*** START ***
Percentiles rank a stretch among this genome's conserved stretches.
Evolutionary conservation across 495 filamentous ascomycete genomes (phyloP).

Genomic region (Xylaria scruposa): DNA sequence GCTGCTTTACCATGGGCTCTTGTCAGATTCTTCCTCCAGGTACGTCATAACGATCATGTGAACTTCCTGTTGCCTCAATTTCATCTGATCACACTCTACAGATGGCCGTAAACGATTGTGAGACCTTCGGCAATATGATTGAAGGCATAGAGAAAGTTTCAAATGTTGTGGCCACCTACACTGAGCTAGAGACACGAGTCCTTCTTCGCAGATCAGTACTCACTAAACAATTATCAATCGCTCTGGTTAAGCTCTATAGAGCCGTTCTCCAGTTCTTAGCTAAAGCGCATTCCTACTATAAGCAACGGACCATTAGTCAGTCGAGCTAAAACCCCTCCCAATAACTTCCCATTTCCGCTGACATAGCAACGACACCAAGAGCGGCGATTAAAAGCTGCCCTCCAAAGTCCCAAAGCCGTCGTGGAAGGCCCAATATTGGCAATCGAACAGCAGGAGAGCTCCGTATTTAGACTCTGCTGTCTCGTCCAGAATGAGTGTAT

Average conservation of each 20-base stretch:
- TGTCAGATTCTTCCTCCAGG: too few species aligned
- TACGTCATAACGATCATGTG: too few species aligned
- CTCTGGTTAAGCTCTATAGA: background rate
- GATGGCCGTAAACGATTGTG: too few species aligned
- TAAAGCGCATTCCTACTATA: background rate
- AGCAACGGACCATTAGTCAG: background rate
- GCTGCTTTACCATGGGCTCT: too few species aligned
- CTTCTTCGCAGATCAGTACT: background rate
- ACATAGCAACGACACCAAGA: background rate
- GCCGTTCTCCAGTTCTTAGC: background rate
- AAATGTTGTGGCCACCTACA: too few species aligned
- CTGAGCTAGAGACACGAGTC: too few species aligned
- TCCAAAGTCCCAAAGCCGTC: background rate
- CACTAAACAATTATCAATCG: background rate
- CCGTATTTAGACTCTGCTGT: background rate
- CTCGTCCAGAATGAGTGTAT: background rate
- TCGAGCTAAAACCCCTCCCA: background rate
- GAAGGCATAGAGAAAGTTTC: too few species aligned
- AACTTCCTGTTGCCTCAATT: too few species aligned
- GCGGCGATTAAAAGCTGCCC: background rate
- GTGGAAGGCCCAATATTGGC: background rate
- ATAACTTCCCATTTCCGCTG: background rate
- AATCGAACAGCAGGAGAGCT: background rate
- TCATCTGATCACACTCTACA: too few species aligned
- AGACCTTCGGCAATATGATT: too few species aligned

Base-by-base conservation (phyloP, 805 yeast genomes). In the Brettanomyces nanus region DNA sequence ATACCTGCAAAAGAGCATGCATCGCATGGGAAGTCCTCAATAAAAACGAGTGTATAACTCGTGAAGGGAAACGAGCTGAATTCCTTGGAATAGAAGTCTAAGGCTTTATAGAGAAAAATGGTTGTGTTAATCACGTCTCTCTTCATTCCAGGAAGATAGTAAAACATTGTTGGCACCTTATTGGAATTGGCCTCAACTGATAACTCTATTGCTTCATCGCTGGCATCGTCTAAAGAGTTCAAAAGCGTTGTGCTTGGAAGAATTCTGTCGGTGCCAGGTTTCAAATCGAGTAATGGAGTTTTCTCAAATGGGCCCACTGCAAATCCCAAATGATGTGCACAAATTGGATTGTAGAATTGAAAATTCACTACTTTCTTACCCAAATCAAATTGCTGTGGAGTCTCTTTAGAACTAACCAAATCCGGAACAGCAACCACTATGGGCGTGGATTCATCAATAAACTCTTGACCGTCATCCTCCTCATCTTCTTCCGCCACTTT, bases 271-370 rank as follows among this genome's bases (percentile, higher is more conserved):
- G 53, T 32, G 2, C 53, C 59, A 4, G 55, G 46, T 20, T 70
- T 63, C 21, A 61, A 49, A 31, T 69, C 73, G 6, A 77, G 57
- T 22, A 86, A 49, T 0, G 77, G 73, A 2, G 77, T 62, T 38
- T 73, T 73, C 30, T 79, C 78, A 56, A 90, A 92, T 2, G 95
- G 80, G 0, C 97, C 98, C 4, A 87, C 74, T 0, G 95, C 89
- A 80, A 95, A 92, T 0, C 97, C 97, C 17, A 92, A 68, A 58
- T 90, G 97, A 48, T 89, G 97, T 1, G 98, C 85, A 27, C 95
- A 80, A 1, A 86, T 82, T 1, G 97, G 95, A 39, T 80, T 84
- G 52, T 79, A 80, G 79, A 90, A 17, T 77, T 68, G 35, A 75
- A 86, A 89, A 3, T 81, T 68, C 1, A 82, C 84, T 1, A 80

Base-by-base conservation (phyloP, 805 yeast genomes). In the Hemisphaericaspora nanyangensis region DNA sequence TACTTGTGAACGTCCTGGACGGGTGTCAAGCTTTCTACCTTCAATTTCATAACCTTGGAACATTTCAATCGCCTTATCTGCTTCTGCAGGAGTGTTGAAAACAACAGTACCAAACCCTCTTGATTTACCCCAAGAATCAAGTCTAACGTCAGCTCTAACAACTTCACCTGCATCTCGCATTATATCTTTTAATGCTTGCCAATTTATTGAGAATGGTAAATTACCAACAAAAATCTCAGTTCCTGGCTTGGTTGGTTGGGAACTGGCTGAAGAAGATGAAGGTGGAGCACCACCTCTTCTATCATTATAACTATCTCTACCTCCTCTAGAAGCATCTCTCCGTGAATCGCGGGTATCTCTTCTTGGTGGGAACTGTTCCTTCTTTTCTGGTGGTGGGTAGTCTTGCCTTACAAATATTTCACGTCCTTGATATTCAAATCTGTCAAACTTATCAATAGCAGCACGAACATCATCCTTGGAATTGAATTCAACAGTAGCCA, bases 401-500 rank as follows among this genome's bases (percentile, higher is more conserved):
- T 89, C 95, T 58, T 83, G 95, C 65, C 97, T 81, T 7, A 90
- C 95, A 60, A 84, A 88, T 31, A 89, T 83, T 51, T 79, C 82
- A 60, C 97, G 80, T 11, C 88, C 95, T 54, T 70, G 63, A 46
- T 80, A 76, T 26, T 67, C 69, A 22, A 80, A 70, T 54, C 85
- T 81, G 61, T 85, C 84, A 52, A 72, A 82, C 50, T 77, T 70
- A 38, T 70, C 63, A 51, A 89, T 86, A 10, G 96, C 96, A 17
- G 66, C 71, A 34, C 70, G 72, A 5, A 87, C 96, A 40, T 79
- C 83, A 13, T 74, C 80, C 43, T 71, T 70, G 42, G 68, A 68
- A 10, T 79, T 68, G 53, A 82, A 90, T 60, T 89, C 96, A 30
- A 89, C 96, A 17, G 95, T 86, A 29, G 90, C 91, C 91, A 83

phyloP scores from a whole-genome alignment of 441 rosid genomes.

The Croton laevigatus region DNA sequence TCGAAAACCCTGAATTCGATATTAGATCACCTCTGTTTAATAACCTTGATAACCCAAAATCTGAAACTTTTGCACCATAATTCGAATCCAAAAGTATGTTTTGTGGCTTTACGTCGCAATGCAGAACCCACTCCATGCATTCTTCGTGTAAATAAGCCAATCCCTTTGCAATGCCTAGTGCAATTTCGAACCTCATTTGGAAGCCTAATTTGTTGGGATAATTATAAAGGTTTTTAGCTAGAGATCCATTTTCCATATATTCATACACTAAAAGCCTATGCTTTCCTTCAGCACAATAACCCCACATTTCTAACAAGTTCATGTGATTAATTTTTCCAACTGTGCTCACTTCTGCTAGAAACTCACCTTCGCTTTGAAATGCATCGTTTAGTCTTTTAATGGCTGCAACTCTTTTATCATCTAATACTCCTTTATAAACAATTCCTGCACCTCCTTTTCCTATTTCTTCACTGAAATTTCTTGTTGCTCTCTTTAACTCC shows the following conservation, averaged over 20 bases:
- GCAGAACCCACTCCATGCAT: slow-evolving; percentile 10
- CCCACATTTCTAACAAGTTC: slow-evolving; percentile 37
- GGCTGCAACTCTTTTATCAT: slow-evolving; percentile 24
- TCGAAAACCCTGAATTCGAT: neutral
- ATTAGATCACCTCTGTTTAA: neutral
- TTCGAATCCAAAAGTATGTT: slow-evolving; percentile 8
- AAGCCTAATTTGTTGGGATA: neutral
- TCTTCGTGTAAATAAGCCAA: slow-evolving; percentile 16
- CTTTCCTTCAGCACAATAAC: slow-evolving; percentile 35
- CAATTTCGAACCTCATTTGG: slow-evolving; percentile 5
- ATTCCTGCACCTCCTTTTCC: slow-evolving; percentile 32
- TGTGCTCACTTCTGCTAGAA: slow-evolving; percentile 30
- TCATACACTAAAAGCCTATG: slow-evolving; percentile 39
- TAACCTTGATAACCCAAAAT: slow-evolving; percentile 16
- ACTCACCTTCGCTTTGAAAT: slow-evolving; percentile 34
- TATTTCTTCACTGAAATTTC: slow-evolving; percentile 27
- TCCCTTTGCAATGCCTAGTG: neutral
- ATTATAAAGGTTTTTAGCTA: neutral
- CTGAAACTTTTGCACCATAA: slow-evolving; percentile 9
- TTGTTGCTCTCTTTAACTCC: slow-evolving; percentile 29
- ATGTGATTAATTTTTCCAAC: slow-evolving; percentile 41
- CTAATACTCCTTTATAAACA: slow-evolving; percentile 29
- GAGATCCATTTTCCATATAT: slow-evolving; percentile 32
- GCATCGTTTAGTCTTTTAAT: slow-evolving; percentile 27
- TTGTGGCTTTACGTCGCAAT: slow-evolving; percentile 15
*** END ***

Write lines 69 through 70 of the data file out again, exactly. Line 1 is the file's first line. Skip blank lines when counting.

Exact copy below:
- TATTTCTTCACTGAAATTTC: slow-evolving; percentile 27
- TCCCTTTGCAATGCCTAGTG: neutral